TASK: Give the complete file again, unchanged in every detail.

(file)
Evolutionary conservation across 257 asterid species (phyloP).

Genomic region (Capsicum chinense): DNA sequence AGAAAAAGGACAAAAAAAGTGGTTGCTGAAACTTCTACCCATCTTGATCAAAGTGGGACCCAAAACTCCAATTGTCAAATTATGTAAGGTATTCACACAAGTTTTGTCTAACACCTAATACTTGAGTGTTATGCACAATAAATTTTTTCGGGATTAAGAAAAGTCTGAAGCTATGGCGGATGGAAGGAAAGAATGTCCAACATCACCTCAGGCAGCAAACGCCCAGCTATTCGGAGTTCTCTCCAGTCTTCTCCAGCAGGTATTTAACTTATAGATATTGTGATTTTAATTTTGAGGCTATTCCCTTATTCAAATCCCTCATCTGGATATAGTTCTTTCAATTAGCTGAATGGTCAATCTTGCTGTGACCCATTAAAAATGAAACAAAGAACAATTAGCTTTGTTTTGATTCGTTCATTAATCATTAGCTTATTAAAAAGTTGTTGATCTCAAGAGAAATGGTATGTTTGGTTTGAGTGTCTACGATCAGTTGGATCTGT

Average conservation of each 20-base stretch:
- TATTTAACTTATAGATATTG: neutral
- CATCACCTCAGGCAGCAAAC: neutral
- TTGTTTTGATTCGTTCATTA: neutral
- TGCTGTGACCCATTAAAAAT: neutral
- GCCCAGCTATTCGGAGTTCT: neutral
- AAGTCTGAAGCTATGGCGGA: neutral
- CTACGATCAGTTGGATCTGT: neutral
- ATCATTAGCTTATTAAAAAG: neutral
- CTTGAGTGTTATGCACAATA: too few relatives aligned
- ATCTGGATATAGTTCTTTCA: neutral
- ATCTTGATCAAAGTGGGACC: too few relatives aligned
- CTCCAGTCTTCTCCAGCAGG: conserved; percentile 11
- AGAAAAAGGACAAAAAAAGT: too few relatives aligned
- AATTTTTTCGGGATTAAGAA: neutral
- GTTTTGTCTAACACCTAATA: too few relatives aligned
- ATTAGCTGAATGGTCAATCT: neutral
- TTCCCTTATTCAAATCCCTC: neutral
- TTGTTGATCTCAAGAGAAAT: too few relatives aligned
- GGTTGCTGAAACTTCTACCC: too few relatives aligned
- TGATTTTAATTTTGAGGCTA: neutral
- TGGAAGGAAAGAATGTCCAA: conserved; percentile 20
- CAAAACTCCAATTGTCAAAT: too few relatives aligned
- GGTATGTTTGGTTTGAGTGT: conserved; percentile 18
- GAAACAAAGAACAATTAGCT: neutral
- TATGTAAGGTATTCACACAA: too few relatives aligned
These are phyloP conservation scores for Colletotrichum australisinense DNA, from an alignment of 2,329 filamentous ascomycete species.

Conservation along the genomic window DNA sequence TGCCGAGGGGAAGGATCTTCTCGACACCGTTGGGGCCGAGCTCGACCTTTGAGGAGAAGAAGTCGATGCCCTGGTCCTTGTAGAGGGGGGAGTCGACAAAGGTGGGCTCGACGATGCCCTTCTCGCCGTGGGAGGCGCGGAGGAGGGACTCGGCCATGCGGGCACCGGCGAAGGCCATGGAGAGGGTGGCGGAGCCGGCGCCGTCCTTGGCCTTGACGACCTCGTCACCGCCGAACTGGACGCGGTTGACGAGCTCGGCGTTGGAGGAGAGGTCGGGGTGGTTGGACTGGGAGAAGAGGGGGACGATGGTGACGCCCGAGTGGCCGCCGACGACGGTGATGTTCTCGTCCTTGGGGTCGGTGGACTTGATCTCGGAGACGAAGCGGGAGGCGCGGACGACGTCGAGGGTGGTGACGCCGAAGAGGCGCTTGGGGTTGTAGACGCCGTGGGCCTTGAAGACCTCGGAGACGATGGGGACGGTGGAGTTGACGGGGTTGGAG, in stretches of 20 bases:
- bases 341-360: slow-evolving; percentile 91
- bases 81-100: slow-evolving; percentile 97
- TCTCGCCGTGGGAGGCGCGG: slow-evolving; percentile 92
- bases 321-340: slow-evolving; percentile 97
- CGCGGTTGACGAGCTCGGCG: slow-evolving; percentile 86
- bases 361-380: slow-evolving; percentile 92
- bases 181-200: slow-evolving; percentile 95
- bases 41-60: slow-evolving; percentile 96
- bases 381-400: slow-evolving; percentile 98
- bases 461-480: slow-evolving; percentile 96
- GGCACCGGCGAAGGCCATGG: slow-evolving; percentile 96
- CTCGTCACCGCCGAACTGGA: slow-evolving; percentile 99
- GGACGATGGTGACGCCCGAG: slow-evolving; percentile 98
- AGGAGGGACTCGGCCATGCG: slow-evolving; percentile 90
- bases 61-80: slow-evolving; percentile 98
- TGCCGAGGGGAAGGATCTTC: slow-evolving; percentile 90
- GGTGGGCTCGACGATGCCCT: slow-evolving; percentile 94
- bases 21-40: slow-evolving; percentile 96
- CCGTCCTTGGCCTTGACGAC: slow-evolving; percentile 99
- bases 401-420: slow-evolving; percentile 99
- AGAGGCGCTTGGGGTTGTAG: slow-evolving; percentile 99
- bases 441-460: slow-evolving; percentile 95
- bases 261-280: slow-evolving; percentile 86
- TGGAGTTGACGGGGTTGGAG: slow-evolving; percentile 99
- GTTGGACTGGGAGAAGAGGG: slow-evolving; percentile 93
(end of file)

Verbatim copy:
Evolutionary conservation across 257 asterid species (phyloP).

Genomic region (Capsicum chinense): DNA sequence AGAAAAAGGACAAAAAAAGTGGTTGCTGAAACTTCTACCCATCTTGATCAAAGTGGGACCCAAAACTCCAATTGTCAAATTATGTAAGGTATTCACACAAGTTTTGTCTAACACCTAATACTTGAGTGTTATGCACAATAAATTTTTTCGGGATTAAGAAAAGTCTGAAGCTATGGCGGATGGAAGGAAAGAATGTCCAACATCACCTCAGGCAGCAAACGCCCAGCTATTCGGAGTTCTCTCCAGTCTTCTCCAGCAGGTATTTAACTTATAGATATTGTGATTTTAATTTTGAGGCTATTCCCTTATTCAAATCCCTCATCTGGATATAGTTCTTTCAATTAGCTGAATGGTCAATCTTGCTGTGACCCATTAAAAATGAAACAAAGAACAATTAGCTTTGTTTTGATTCGTTCATTAATCATTAGCTTATTAAAAAGTTGTTGATCTCAAGAGAAATGGTATGTTTGGTTTGAGTGTCTACGATCAGTTGGATCTGT

Average conservation of each 20-base stretch:
- TATTTAACTTATAGATATTG: neutral
- CATCACCTCAGGCAGCAAAC: neutral
- TTGTTTTGATTCGTTCATTA: neutral
- TGCTGTGACCCATTAAAAAT: neutral
- GCCCAGCTATTCGGAGTTCT: neutral
- AAGTCTGAAGCTATGGCGGA: neutral
- CTACGATCAGTTGGATCTGT: neutral
- ATCATTAGCTTATTAAAAAG: neutral
- CTTGAGTGTTATGCACAATA: too few relatives aligned
- ATCTGGATATAGTTCTTTCA: neutral
- ATCTTGATCAAAGTGGGACC: too few relatives aligned
- CTCCAGTCTTCTCCAGCAGG: conserved; percentile 11
- AGAAAAAGGACAAAAAAAGT: too few relatives aligned
- AATTTTTTCGGGATTAAGAA: neutral
- GTTTTGTCTAACACCTAATA: too few relatives aligned
- ATTAGCTGAATGGTCAATCT: neutral
- TTCCCTTATTCAAATCCCTC: neutral
- TTGTTGATCTCAAGAGAAAT: too few relatives aligned
- GGTTGCTGAAACTTCTACCC: too few relatives aligned
- TGATTTTAATTTTGAGGCTA: neutral
- TGGAAGGAAAGAATGTCCAA: conserved; percentile 20
- CAAAACTCCAATTGTCAAAT: too few relatives aligned
- GGTATGTTTGGTTTGAGTGT: conserved; percentile 18
- GAAACAAAGAACAATTAGCT: neutral
- TATGTAAGGTATTCACACAA: too few relatives aligned
These are phyloP conservation scores for Colletotrichum australisinense DNA, from an alignment of 2,329 filamentous ascomycete species.

Conservation along the genomic window DNA sequence TGCCGAGGGGAAGGATCTTCTCGACACCGTTGGGGCCGAGCTCGACCTTTGAGGAGAAGAAGTCGATGCCCTGGTCCTTGTAGAGGGGGGAGTCGACAAAGGTGGGCTCGACGATGCCCTTCTCGCCGTGGGAGGCGCGGAGGAGGGACTCGGCCATGCGGGCACCGGCGAAGGCCATGGAGAGGGTGGCGGAGCCGGCGCCGTCCTTGGCCTTGACGACCTCGTCACCGCCGAACTGGACGCGGTTGACGAGCTCGGCGTTGGAGGAGAGGTCGGGGTGGTTGGACTGGGAGAAGAGGGGGACGATGGTGACGCCCGAGTGGCCGCCGACGACGGTGATGTTCTCGTCCTTGGGGTCGGTGGACTTGATCTCGGAGACGAAGCGGGAGGCGCGGACGACGTCGAGGGTGGTGACGCCGAAGAGGCGCTTGGGGTTGTAGACGCCGTGGGCCTTGAAGACCTCGGAGACGATGGGGACGGTGGAGTTGACGGGGTTGGAG, in stretches of 20 bases:
- bases 341-360: slow-evolving; percentile 91
- bases 81-100: slow-evolving; percentile 97
- TCTCGCCGTGGGAGGCGCGG: slow-evolving; percentile 92
- bases 321-340: slow-evolving; percentile 97
- CGCGGTTGACGAGCTCGGCG: slow-evolving; percentile 86
- bases 361-380: slow-evolving; percentile 92
- bases 181-200: slow-evolving; percentile 95
- bases 41-60: slow-evolving; percentile 96
- bases 381-400: slow-evolving; percentile 98
- bases 461-480: slow-evolving; percentile 96
- GGCACCGGCGAAGGCCATGG: slow-evolving; percentile 96
- CTCGTCACCGCCGAACTGGA: slow-evolving; percentile 99
- GGACGATGGTGACGCCCGAG: slow-evolving; percentile 98
- AGGAGGGACTCGGCCATGCG: slow-evolving; percentile 90
- bases 61-80: slow-evolving; percentile 98
- TGCCGAGGGGAAGGATCTTC: slow-evolving; percentile 90
- GGTGGGCTCGACGATGCCCT: slow-evolving; percentile 94
- bases 21-40: slow-evolving; percentile 96
- CCGTCCTTGGCCTTGACGAC: slow-evolving; percentile 99
- bases 401-420: slow-evolving; percentile 99
- AGAGGCGCTTGGGGTTGTAG: slow-evolving; percentile 99
- bases 441-460: slow-evolving; percentile 95
- bases 261-280: slow-evolving; percentile 86
- TGGAGTTGACGGGGTTGGAG: slow-evolving; percentile 99
- GTTGGACTGGGAGAAGAGGG: slow-evolving; percentile 93